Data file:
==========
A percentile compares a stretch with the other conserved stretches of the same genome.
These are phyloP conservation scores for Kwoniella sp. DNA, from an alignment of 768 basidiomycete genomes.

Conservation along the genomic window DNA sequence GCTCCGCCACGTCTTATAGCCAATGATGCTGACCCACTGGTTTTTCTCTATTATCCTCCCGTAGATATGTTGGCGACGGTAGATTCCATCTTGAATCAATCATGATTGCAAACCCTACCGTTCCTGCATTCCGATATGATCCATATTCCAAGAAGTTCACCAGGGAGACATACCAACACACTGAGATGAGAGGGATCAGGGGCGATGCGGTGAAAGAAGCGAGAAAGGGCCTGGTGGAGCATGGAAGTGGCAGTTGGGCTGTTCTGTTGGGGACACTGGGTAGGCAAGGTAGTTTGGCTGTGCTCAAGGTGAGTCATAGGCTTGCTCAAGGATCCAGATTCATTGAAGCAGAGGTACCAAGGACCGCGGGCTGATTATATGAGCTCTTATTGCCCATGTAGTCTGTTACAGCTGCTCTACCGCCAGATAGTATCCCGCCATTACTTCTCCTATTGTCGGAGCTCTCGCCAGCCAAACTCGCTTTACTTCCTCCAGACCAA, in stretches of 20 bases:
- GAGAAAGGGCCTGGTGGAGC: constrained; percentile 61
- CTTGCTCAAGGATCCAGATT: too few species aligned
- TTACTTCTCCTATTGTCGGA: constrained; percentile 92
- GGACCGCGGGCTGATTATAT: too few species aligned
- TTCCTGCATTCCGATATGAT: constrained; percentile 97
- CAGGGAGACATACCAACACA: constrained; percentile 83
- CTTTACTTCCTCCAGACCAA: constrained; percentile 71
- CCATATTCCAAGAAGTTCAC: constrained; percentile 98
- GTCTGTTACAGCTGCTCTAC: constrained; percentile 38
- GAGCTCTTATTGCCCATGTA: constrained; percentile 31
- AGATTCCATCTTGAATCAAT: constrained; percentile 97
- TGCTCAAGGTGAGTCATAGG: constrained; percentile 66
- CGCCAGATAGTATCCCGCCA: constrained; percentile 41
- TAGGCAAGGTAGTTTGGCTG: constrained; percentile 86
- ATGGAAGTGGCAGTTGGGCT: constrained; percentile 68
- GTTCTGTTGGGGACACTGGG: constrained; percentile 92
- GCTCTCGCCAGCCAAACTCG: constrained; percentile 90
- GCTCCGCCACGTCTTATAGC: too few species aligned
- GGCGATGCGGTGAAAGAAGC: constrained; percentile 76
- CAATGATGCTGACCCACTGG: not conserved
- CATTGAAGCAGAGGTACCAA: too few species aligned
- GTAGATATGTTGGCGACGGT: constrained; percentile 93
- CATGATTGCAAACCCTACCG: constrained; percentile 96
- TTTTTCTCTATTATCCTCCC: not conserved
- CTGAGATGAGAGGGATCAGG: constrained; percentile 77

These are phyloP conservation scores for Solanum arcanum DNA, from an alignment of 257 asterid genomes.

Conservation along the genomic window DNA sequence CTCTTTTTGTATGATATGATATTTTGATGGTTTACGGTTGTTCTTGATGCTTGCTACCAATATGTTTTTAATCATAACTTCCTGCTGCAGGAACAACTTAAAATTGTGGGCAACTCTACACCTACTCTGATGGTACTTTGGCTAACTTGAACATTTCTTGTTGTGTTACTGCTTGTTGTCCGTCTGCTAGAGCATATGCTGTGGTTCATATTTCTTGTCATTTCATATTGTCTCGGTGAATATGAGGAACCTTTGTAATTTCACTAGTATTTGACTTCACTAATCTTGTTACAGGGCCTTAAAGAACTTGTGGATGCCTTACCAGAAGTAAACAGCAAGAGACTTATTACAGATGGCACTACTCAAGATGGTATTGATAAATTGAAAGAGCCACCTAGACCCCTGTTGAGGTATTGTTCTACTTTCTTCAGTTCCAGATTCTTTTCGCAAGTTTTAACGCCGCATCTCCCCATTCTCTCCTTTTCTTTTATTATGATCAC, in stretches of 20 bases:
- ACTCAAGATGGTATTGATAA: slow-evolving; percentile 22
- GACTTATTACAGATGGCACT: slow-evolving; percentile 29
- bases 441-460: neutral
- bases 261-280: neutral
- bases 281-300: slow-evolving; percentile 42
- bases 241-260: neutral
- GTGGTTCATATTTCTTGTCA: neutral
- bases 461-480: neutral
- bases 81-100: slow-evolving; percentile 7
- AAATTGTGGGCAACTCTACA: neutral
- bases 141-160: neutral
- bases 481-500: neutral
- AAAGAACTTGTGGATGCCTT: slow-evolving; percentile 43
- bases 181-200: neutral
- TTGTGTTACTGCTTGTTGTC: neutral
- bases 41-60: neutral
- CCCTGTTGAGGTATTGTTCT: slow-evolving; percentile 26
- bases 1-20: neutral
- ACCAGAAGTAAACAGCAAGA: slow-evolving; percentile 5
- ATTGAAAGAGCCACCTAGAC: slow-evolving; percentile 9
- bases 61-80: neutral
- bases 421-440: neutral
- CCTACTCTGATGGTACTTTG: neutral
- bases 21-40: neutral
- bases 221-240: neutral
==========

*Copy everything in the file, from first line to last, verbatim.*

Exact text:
A percentile compares a stretch with the other conserved stretches of the same genome.
These are phyloP conservation scores for Kwoniella sp. DNA, from an alignment of 768 basidiomycete genomes.

Conservation along the genomic window DNA sequence GCTCCGCCACGTCTTATAGCCAATGATGCTGACCCACTGGTTTTTCTCTATTATCCTCCCGTAGATATGTTGGCGACGGTAGATTCCATCTTGAATCAATCATGATTGCAAACCCTACCGTTCCTGCATTCCGATATGATCCATATTCCAAGAAGTTCACCAGGGAGACATACCAACACACTGAGATGAGAGGGATCAGGGGCGATGCGGTGAAAGAAGCGAGAAAGGGCCTGGTGGAGCATGGAAGTGGCAGTTGGGCTGTTCTGTTGGGGACACTGGGTAGGCAAGGTAGTTTGGCTGTGCTCAAGGTGAGTCATAGGCTTGCTCAAGGATCCAGATTCATTGAAGCAGAGGTACCAAGGACCGCGGGCTGATTATATGAGCTCTTATTGCCCATGTAGTCTGTTACAGCTGCTCTACCGCCAGATAGTATCCCGCCATTACTTCTCCTATTGTCGGAGCTCTCGCCAGCCAAACTCGCTTTACTTCCTCCAGACCAA, in stretches of 20 bases:
- GAGAAAGGGCCTGGTGGAGC: constrained; percentile 61
- CTTGCTCAAGGATCCAGATT: too few species aligned
- TTACTTCTCCTATTGTCGGA: constrained; percentile 92
- GGACCGCGGGCTGATTATAT: too few species aligned
- TTCCTGCATTCCGATATGAT: constrained; percentile 97
- CAGGGAGACATACCAACACA: constrained; percentile 83
- CTTTACTTCCTCCAGACCAA: constrained; percentile 71
- CCATATTCCAAGAAGTTCAC: constrained; percentile 98
- GTCTGTTACAGCTGCTCTAC: constrained; percentile 38
- GAGCTCTTATTGCCCATGTA: constrained; percentile 31
- AGATTCCATCTTGAATCAAT: constrained; percentile 97
- TGCTCAAGGTGAGTCATAGG: constrained; percentile 66
- CGCCAGATAGTATCCCGCCA: constrained; percentile 41
- TAGGCAAGGTAGTTTGGCTG: constrained; percentile 86
- ATGGAAGTGGCAGTTGGGCT: constrained; percentile 68
- GTTCTGTTGGGGACACTGGG: constrained; percentile 92
- GCTCTCGCCAGCCAAACTCG: constrained; percentile 90
- GCTCCGCCACGTCTTATAGC: too few species aligned
- GGCGATGCGGTGAAAGAAGC: constrained; percentile 76
- CAATGATGCTGACCCACTGG: not conserved
- CATTGAAGCAGAGGTACCAA: too few species aligned
- GTAGATATGTTGGCGACGGT: constrained; percentile 93
- CATGATTGCAAACCCTACCG: constrained; percentile 96
- TTTTTCTCTATTATCCTCCC: not conserved
- CTGAGATGAGAGGGATCAGG: constrained; percentile 77

These are phyloP conservation scores for Solanum arcanum DNA, from an alignment of 257 asterid genomes.

Conservation along the genomic window DNA sequence CTCTTTTTGTATGATATGATATTTTGATGGTTTACGGTTGTTCTTGATGCTTGCTACCAATATGTTTTTAATCATAACTTCCTGCTGCAGGAACAACTTAAAATTGTGGGCAACTCTACACCTACTCTGATGGTACTTTGGCTAACTTGAACATTTCTTGTTGTGTTACTGCTTGTTGTCCGTCTGCTAGAGCATATGCTGTGGTTCATATTTCTTGTCATTTCATATTGTCTCGGTGAATATGAGGAACCTTTGTAATTTCACTAGTATTTGACTTCACTAATCTTGTTACAGGGCCTTAAAGAACTTGTGGATGCCTTACCAGAAGTAAACAGCAAGAGACTTATTACAGATGGCACTACTCAAGATGGTATTGATAAATTGAAAGAGCCACCTAGACCCCTGTTGAGGTATTGTTCTACTTTCTTCAGTTCCAGATTCTTTTCGCAAGTTTTAACGCCGCATCTCCCCATTCTCTCCTTTTCTTTTATTATGATCAC, in stretches of 20 bases:
- ACTCAAGATGGTATTGATAA: slow-evolving; percentile 22
- GACTTATTACAGATGGCACT: slow-evolving; percentile 29
- bases 441-460: neutral
- bases 261-280: neutral
- bases 281-300: slow-evolving; percentile 42
- bases 241-260: neutral
- GTGGTTCATATTTCTTGTCA: neutral
- bases 461-480: neutral
- bases 81-100: slow-evolving; percentile 7
- AAATTGTGGGCAACTCTACA: neutral
- bases 141-160: neutral
- bases 481-500: neutral
- AAAGAACTTGTGGATGCCTT: slow-evolving; percentile 43
- bases 181-200: neutral
- TTGTGTTACTGCTTGTTGTC: neutral
- bases 41-60: neutral
- CCCTGTTGAGGTATTGTTCT: slow-evolving; percentile 26
- bases 1-20: neutral
- ACCAGAAGTAAACAGCAAGA: slow-evolving; percentile 5
- ATTGAAAGAGCCACCTAGAC: slow-evolving; percentile 9
- bases 61-80: neutral
- bases 421-440: neutral
- CCTACTCTGATGGTACTTTG: neutral
- bases 21-40: neutral
- bases 221-240: neutral